If they can avoid a barrage of Rangers longballs and maintain some semblance of order on the basepaths, then there is a chance that San Francisco could minimize damage long enough for their offense to produce the necessary run support. I wouldn’t count on the bats breaking out in a big way for the duration of the series, but the Giants should be due for at least one big scoring night.
Freshman catcher Buster Posey has made himself right at home in his playoff debut, racking up a franchise rookie record with 11-hits so far this October. Veteran bats Aubrey Huff – who led the Giants in most offensive categories, Pat Burrell – who enjoyed a renaissance after returning to the NL at midseason, and Pablo Sandoval will all need to do their part to help generate the support that Lincecum and company will need.
San Francisco has one of the deepest bullpens in the NL, and have used it to their advantage throughout the playoffs. Anchored by the bearded-wonder Brian Wilson, the Giants got seven scoreless innings out of the pen in the NLCS clinching win against Philadelphia. Suffice it to say, manager Bruce Bochy would like to avoid doing that on a nightly basis.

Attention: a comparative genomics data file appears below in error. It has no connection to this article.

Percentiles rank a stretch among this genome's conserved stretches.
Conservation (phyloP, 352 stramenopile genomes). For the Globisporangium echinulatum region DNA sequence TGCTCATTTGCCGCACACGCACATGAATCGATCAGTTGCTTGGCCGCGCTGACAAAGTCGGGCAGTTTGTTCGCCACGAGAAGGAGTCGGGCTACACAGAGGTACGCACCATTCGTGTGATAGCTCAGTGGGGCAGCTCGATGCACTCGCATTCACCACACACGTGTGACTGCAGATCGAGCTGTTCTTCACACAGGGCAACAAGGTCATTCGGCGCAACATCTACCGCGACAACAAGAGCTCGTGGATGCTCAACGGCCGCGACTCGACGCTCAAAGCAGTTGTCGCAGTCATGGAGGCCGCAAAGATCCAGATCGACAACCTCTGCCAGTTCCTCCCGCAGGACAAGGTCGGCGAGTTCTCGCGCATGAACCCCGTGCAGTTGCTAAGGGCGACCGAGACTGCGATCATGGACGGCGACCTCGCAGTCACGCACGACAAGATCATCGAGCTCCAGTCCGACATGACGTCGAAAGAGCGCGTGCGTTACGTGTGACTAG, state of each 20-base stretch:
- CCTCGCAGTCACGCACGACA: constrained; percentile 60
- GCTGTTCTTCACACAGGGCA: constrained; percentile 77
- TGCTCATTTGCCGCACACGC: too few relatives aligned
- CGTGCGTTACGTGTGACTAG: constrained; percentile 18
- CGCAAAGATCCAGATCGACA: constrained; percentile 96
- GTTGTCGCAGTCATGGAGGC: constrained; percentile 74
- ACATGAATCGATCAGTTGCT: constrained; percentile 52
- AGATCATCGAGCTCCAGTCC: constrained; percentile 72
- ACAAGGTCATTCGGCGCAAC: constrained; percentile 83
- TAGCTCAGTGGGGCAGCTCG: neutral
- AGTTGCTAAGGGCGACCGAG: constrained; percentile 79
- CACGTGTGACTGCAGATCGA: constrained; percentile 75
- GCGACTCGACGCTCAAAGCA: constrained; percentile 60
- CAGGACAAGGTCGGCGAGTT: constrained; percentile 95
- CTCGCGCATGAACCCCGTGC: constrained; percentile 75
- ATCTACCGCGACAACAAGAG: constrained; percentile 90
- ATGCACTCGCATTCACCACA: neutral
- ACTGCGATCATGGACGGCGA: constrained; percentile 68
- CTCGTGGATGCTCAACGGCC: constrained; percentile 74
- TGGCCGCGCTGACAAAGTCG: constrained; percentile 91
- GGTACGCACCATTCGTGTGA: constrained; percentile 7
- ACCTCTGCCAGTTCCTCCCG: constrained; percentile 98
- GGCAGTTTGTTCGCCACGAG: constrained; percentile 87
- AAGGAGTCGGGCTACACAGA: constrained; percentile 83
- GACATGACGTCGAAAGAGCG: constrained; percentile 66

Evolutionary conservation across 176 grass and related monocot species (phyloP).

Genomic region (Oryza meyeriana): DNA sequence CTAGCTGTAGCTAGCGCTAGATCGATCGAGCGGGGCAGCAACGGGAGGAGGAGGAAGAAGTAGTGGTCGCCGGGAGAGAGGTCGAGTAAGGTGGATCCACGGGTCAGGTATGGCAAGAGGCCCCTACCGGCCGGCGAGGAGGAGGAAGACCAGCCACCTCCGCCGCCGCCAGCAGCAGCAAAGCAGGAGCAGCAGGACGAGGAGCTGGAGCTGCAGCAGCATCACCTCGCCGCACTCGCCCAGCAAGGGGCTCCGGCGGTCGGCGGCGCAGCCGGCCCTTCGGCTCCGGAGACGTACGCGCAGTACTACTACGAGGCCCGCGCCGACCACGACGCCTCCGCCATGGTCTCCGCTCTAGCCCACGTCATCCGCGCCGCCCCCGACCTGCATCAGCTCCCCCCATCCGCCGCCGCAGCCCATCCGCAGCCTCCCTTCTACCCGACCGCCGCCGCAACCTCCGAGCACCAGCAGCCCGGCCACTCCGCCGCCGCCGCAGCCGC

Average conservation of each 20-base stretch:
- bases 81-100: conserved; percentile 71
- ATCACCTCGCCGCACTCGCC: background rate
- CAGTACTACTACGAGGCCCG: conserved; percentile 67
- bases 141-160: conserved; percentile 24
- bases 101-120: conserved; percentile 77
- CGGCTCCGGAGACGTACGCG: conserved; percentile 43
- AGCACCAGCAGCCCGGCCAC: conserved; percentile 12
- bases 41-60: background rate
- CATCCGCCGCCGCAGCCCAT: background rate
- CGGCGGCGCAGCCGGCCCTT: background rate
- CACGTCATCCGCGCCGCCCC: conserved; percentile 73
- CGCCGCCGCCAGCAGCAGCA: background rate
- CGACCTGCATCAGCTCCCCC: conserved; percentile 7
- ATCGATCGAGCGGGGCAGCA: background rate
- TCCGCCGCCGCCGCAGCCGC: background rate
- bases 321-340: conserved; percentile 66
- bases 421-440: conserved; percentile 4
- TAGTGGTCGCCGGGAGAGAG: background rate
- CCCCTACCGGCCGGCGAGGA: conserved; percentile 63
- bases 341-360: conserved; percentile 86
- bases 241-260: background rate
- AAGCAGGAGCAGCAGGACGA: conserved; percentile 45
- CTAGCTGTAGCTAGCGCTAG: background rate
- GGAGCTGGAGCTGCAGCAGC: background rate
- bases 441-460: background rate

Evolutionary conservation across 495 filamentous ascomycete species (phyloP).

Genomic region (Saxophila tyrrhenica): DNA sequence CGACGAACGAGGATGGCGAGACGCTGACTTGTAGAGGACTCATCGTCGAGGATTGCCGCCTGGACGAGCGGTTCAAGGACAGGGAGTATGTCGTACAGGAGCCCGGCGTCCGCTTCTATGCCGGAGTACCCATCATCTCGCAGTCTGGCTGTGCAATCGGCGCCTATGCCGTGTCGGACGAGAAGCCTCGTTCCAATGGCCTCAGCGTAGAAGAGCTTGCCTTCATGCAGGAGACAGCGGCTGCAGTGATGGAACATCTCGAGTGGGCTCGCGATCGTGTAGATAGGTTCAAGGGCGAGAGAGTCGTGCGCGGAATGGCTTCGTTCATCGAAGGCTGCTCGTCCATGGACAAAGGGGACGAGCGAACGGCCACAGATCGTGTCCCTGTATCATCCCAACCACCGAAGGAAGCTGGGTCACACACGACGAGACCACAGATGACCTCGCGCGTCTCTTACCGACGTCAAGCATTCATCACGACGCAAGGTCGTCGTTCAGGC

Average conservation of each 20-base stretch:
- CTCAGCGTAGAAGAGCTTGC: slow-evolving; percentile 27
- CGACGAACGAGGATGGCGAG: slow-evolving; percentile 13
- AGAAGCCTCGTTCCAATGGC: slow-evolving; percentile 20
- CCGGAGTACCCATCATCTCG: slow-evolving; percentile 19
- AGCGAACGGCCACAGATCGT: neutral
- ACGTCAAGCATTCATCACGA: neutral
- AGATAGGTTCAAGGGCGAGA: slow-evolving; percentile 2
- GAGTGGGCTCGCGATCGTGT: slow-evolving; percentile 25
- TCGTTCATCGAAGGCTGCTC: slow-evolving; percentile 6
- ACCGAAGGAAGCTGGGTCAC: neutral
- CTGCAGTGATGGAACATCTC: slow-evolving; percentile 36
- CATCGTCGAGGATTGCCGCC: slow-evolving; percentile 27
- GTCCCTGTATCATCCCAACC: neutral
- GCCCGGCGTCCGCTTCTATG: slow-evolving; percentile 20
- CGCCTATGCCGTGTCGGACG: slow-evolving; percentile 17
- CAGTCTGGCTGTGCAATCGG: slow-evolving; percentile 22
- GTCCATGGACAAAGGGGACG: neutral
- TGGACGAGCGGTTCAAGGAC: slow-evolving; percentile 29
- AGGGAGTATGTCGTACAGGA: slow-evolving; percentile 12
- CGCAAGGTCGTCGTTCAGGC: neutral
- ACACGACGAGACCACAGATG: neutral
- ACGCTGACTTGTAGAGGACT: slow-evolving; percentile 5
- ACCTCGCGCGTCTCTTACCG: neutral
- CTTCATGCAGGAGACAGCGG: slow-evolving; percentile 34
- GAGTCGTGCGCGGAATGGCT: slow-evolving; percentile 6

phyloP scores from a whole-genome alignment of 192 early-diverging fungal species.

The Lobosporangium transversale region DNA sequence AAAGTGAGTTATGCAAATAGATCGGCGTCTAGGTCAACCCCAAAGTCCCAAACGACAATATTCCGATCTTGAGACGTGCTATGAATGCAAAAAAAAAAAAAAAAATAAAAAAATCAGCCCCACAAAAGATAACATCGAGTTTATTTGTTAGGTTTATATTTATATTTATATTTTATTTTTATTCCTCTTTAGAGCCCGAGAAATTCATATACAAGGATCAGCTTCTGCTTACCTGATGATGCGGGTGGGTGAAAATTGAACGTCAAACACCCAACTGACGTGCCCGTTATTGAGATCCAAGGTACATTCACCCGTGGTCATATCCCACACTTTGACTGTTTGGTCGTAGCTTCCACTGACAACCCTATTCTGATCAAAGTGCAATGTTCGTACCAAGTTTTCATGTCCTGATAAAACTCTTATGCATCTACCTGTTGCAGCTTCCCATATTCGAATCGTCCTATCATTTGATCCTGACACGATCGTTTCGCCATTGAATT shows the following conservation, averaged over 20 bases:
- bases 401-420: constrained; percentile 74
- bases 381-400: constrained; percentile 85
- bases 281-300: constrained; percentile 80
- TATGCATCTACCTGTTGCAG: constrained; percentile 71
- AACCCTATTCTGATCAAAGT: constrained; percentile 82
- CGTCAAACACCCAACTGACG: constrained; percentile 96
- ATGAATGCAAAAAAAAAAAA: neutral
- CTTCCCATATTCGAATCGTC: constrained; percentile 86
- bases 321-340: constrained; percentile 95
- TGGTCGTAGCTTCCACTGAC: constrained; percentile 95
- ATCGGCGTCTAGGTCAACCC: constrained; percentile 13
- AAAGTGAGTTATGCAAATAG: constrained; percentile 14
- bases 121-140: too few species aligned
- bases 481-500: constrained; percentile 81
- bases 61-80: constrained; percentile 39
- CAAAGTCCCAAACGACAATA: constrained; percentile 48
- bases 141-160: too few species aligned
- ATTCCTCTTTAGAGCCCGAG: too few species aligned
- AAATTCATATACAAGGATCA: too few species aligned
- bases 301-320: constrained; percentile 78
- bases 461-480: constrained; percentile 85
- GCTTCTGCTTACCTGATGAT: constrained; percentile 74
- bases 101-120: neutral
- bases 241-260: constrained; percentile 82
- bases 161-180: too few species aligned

The Giants have gone 4-1 on the road this postseason, but they want to grab the early series lead in order to make the most of the homefield advantage that was provided by the NL’s victory in the All-Star Game. The Giants can ill-afford to see the series shift to Texas with the hot-hitting Rangers up 2-0.
Texas — If Lee and/or C.J. Wilson can give the Rangers an early lead in the series, then there is a chance the Rangers can bring the series home and do some real damage. Hamilton hit .390 with 22 homers and 57 RBI’s in Arlington this season and is coming off ALCS MVP honors. His presence in the lineup will be a clear and present danger to the Giants hopes of quieting the Rangers run scoring attack.
The Rangers red-hot lineup will force Bochy and the Giants to pick their poison. Nelson Cruz (.371-13-42), Vladimir Guerrero (.315-16-63), and Michael Young (.307-16-55) likewise enjoyed the home cooking for a Texas club that batted .288/.352/.447
at home during the regular season. Luckily for the Giants, this series starts with the Rangers playing the visitor’s role.
I mentioned the Giants had the lifetime advantage against the Rangers during Interleague matchups, but the Rangers enjoyed their slate of games against the NL in 2010. Texas went 14-4 in Interleague play, while the Giants finished 7-8 against the AL this season.